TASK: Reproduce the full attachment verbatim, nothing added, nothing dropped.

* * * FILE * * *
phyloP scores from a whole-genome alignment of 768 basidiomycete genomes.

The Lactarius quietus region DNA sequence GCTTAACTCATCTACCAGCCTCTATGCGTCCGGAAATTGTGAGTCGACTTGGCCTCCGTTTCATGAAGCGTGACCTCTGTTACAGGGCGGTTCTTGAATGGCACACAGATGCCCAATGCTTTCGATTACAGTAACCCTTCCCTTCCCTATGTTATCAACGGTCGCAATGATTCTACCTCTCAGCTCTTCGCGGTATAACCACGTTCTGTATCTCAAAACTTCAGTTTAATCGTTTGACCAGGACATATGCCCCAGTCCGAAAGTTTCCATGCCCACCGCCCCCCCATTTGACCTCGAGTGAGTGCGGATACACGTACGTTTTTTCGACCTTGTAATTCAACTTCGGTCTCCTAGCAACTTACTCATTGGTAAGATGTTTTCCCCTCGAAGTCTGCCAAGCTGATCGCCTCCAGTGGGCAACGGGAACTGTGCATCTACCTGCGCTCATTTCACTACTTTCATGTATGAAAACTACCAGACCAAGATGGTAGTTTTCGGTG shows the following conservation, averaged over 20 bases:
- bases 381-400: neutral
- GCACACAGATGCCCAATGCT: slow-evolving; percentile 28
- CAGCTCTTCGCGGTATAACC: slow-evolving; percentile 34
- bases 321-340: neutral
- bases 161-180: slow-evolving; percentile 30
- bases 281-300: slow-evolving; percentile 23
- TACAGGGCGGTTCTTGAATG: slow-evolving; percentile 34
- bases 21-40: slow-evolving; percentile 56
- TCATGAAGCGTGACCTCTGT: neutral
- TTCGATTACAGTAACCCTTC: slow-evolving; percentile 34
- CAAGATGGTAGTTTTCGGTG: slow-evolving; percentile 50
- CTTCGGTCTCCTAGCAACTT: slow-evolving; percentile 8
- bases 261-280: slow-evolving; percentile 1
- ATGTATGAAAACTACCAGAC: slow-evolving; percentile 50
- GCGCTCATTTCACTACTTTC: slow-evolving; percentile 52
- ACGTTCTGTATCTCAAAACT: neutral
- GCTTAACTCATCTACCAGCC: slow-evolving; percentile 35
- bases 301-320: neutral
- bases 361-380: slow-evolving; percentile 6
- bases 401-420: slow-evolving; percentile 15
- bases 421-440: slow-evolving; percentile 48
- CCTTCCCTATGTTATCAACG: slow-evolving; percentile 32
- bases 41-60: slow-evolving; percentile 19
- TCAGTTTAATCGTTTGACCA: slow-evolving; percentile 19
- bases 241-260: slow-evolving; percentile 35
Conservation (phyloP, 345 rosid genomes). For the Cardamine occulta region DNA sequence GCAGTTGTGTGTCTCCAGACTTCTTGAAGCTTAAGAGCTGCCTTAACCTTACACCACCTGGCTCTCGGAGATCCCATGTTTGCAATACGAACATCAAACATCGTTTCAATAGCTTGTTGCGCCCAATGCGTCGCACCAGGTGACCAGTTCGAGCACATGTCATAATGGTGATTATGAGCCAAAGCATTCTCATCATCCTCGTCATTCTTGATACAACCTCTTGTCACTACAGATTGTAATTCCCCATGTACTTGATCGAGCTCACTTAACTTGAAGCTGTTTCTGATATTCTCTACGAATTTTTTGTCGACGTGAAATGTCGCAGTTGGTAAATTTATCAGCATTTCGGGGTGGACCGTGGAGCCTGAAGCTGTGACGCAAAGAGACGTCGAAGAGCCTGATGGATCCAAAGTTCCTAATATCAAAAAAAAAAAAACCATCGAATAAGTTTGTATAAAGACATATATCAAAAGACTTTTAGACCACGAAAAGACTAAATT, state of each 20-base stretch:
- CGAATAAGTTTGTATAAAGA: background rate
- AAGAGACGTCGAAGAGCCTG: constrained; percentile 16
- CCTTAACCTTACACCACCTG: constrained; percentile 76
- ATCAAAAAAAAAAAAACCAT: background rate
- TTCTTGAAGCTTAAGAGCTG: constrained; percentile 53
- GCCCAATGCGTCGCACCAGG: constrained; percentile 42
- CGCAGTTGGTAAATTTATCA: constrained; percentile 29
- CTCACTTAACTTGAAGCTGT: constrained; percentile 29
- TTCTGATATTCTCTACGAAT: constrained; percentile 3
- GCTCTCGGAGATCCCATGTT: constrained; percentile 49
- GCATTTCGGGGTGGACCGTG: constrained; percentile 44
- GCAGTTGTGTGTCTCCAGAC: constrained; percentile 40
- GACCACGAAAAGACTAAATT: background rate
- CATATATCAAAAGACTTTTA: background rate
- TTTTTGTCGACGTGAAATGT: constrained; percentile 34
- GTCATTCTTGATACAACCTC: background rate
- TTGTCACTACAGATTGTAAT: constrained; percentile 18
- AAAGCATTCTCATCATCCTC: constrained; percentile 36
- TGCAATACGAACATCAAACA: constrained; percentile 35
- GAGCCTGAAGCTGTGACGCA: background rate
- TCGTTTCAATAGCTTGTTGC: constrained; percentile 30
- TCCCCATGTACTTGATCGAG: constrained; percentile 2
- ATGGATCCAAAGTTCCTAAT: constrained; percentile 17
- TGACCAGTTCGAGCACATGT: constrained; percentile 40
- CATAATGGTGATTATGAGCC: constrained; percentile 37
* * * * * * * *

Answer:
phyloP scores from a whole-genome alignment of 768 basidiomycete genomes.

The Lactarius quietus region DNA sequence GCTTAACTCATCTACCAGCCTCTATGCGTCCGGAAATTGTGAGTCGACTTGGCCTCCGTTTCATGAAGCGTGACCTCTGTTACAGGGCGGTTCTTGAATGGCACACAGATGCCCAATGCTTTCGATTACAGTAACCCTTCCCTTCCCTATGTTATCAACGGTCGCAATGATTCTACCTCTCAGCTCTTCGCGGTATAACCACGTTCTGTATCTCAAAACTTCAGTTTAATCGTTTGACCAGGACATATGCCCCAGTCCGAAAGTTTCCATGCCCACCGCCCCCCCATTTGACCTCGAGTGAGTGCGGATACACGTACGTTTTTTCGACCTTGTAATTCAACTTCGGTCTCCTAGCAACTTACTCATTGGTAAGATGTTTTCCCCTCGAAGTCTGCCAAGCTGATCGCCTCCAGTGGGCAACGGGAACTGTGCATCTACCTGCGCTCATTTCACTACTTTCATGTATGAAAACTACCAGACCAAGATGGTAGTTTTCGGTG shows the following conservation, averaged over 20 bases:
- bases 381-400: neutral
- GCACACAGATGCCCAATGCT: slow-evolving; percentile 28
- CAGCTCTTCGCGGTATAACC: slow-evolving; percentile 34
- bases 321-340: neutral
- bases 161-180: slow-evolving; percentile 30
- bases 281-300: slow-evolving; percentile 23
- TACAGGGCGGTTCTTGAATG: slow-evolving; percentile 34
- bases 21-40: slow-evolving; percentile 56
- TCATGAAGCGTGACCTCTGT: neutral
- TTCGATTACAGTAACCCTTC: slow-evolving; percentile 34
- CAAGATGGTAGTTTTCGGTG: slow-evolving; percentile 50
- CTTCGGTCTCCTAGCAACTT: slow-evolving; percentile 8
- bases 261-280: slow-evolving; percentile 1
- ATGTATGAAAACTACCAGAC: slow-evolving; percentile 50
- GCGCTCATTTCACTACTTTC: slow-evolving; percentile 52
- ACGTTCTGTATCTCAAAACT: neutral
- GCTTAACTCATCTACCAGCC: slow-evolving; percentile 35
- bases 301-320: neutral
- bases 361-380: slow-evolving; percentile 6
- bases 401-420: slow-evolving; percentile 15
- bases 421-440: slow-evolving; percentile 48
- CCTTCCCTATGTTATCAACG: slow-evolving; percentile 32
- bases 41-60: slow-evolving; percentile 19
- TCAGTTTAATCGTTTGACCA: slow-evolving; percentile 19
- bases 241-260: slow-evolving; percentile 35
Conservation (phyloP, 345 rosid genomes). For the Cardamine occulta region DNA sequence GCAGTTGTGTGTCTCCAGACTTCTTGAAGCTTAAGAGCTGCCTTAACCTTACACCACCTGGCTCTCGGAGATCCCATGTTTGCAATACGAACATCAAACATCGTTTCAATAGCTTGTTGCGCCCAATGCGTCGCACCAGGTGACCAGTTCGAGCACATGTCATAATGGTGATTATGAGCCAAAGCATTCTCATCATCCTCGTCATTCTTGATACAACCTCTTGTCACTACAGATTGTAATTCCCCATGTACTTGATCGAGCTCACTTAACTTGAAGCTGTTTCTGATATTCTCTACGAATTTTTTGTCGACGTGAAATGTCGCAGTTGGTAAATTTATCAGCATTTCGGGGTGGACCGTGGAGCCTGAAGCTGTGACGCAAAGAGACGTCGAAGAGCCTGATGGATCCAAAGTTCCTAATATCAAAAAAAAAAAAACCATCGAATAAGTTTGTATAAAGACATATATCAAAAGACTTTTAGACCACGAAAAGACTAAATT, state of each 20-base stretch:
- CGAATAAGTTTGTATAAAGA: background rate
- AAGAGACGTCGAAGAGCCTG: constrained; percentile 16
- CCTTAACCTTACACCACCTG: constrained; percentile 76
- ATCAAAAAAAAAAAAACCAT: background rate
- TTCTTGAAGCTTAAGAGCTG: constrained; percentile 53
- GCCCAATGCGTCGCACCAGG: constrained; percentile 42
- CGCAGTTGGTAAATTTATCA: constrained; percentile 29
- CTCACTTAACTTGAAGCTGT: constrained; percentile 29
- TTCTGATATTCTCTACGAAT: constrained; percentile 3
- GCTCTCGGAGATCCCATGTT: constrained; percentile 49
- GCATTTCGGGGTGGACCGTG: constrained; percentile 44
- GCAGTTGTGTGTCTCCAGAC: constrained; percentile 40
- GACCACGAAAAGACTAAATT: background rate
- CATATATCAAAAGACTTTTA: background rate
- TTTTTGTCGACGTGAAATGT: constrained; percentile 34
- GTCATTCTTGATACAACCTC: background rate
- TTGTCACTACAGATTGTAAT: constrained; percentile 18
- AAAGCATTCTCATCATCCTC: constrained; percentile 36
- TGCAATACGAACATCAAACA: constrained; percentile 35
- GAGCCTGAAGCTGTGACGCA: background rate
- TCGTTTCAATAGCTTGTTGC: constrained; percentile 30
- TCCCCATGTACTTGATCGAG: constrained; percentile 2
- ATGGATCCAAAGTTCCTAAT: constrained; percentile 17
- TGACCAGTTCGAGCACATGT: constrained; percentile 40
- CATAATGGTGATTATGAGCC: constrained; percentile 37